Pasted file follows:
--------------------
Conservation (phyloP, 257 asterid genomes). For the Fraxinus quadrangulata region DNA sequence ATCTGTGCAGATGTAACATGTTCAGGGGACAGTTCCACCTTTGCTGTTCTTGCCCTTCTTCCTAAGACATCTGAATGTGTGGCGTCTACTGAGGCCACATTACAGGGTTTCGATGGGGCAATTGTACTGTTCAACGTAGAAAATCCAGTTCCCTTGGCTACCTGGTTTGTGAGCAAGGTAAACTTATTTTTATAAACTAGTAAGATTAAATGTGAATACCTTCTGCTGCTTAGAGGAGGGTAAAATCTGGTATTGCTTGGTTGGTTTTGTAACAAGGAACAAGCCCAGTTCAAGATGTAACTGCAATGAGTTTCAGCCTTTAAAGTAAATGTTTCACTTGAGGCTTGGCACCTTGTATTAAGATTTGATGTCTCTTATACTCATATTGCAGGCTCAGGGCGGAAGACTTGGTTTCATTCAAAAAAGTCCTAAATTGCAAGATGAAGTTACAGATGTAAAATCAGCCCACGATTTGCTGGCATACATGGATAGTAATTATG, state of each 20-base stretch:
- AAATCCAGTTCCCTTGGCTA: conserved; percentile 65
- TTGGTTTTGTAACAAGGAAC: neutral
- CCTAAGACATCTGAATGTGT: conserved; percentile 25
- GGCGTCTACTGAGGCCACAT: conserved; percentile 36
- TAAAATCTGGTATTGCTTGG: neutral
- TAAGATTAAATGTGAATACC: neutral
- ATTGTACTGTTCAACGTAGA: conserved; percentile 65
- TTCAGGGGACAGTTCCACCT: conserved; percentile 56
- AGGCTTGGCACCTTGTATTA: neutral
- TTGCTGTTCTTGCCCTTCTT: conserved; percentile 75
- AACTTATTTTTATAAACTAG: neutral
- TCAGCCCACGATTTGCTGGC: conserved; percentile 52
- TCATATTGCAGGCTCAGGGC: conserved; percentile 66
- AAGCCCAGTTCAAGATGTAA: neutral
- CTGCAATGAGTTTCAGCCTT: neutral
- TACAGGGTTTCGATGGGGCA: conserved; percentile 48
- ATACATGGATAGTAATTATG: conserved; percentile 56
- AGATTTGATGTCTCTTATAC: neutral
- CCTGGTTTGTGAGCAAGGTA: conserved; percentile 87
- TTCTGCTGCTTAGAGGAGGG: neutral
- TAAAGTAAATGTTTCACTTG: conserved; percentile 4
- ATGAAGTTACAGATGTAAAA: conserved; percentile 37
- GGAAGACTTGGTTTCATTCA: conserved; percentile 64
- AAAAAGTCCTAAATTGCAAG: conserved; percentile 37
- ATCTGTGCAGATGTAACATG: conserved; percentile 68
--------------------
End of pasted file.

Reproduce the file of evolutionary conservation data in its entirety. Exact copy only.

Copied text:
Conservation (phyloP, 257 asterid genomes). For the Fraxinus quadrangulata region DNA sequence ATCTGTGCAGATGTAACATGTTCAGGGGACAGTTCCACCTTTGCTGTTCTTGCCCTTCTTCCTAAGACATCTGAATGTGTGGCGTCTACTGAGGCCACATTACAGGGTTTCGATGGGGCAATTGTACTGTTCAACGTAGAAAATCCAGTTCCCTTGGCTACCTGGTTTGTGAGCAAGGTAAACTTATTTTTATAAACTAGTAAGATTAAATGTGAATACCTTCTGCTGCTTAGAGGAGGGTAAAATCTGGTATTGCTTGGTTGGTTTTGTAACAAGGAACAAGCCCAGTTCAAGATGTAACTGCAATGAGTTTCAGCCTTTAAAGTAAATGTTTCACTTGAGGCTTGGCACCTTGTATTAAGATTTGATGTCTCTTATACTCATATTGCAGGCTCAGGGCGGAAGACTTGGTTTCATTCAAAAAAGTCCTAAATTGCAAGATGAAGTTACAGATGTAAAATCAGCCCACGATTTGCTGGCATACATGGATAGTAATTATG, state of each 20-base stretch:
- AAATCCAGTTCCCTTGGCTA: conserved; percentile 65
- TTGGTTTTGTAACAAGGAAC: neutral
- CCTAAGACATCTGAATGTGT: conserved; percentile 25
- GGCGTCTACTGAGGCCACAT: conserved; percentile 36
- TAAAATCTGGTATTGCTTGG: neutral
- TAAGATTAAATGTGAATACC: neutral
- ATTGTACTGTTCAACGTAGA: conserved; percentile 65
- TTCAGGGGACAGTTCCACCT: conserved; percentile 56
- AGGCTTGGCACCTTGTATTA: neutral
- TTGCTGTTCTTGCCCTTCTT: conserved; percentile 75
- AACTTATTTTTATAAACTAG: neutral
- TCAGCCCACGATTTGCTGGC: conserved; percentile 52
- TCATATTGCAGGCTCAGGGC: conserved; percentile 66
- AAGCCCAGTTCAAGATGTAA: neutral
- CTGCAATGAGTTTCAGCCTT: neutral
- TACAGGGTTTCGATGGGGCA: conserved; percentile 48
- ATACATGGATAGTAATTATG: conserved; percentile 56
- AGATTTGATGTCTCTTATAC: neutral
- CCTGGTTTGTGAGCAAGGTA: conserved; percentile 87
- TTCTGCTGCTTAGAGGAGGG: neutral
- TAAAGTAAATGTTTCACTTG: conserved; percentile 4
- ATGAAGTTACAGATGTAAAA: conserved; percentile 37
- GGAAGACTTGGTTTCATTCA: conserved; percentile 64
- AAAAAGTCCTAAATTGCAAG: conserved; percentile 37
- ATCTGTGCAGATGTAACATG: conserved; percentile 68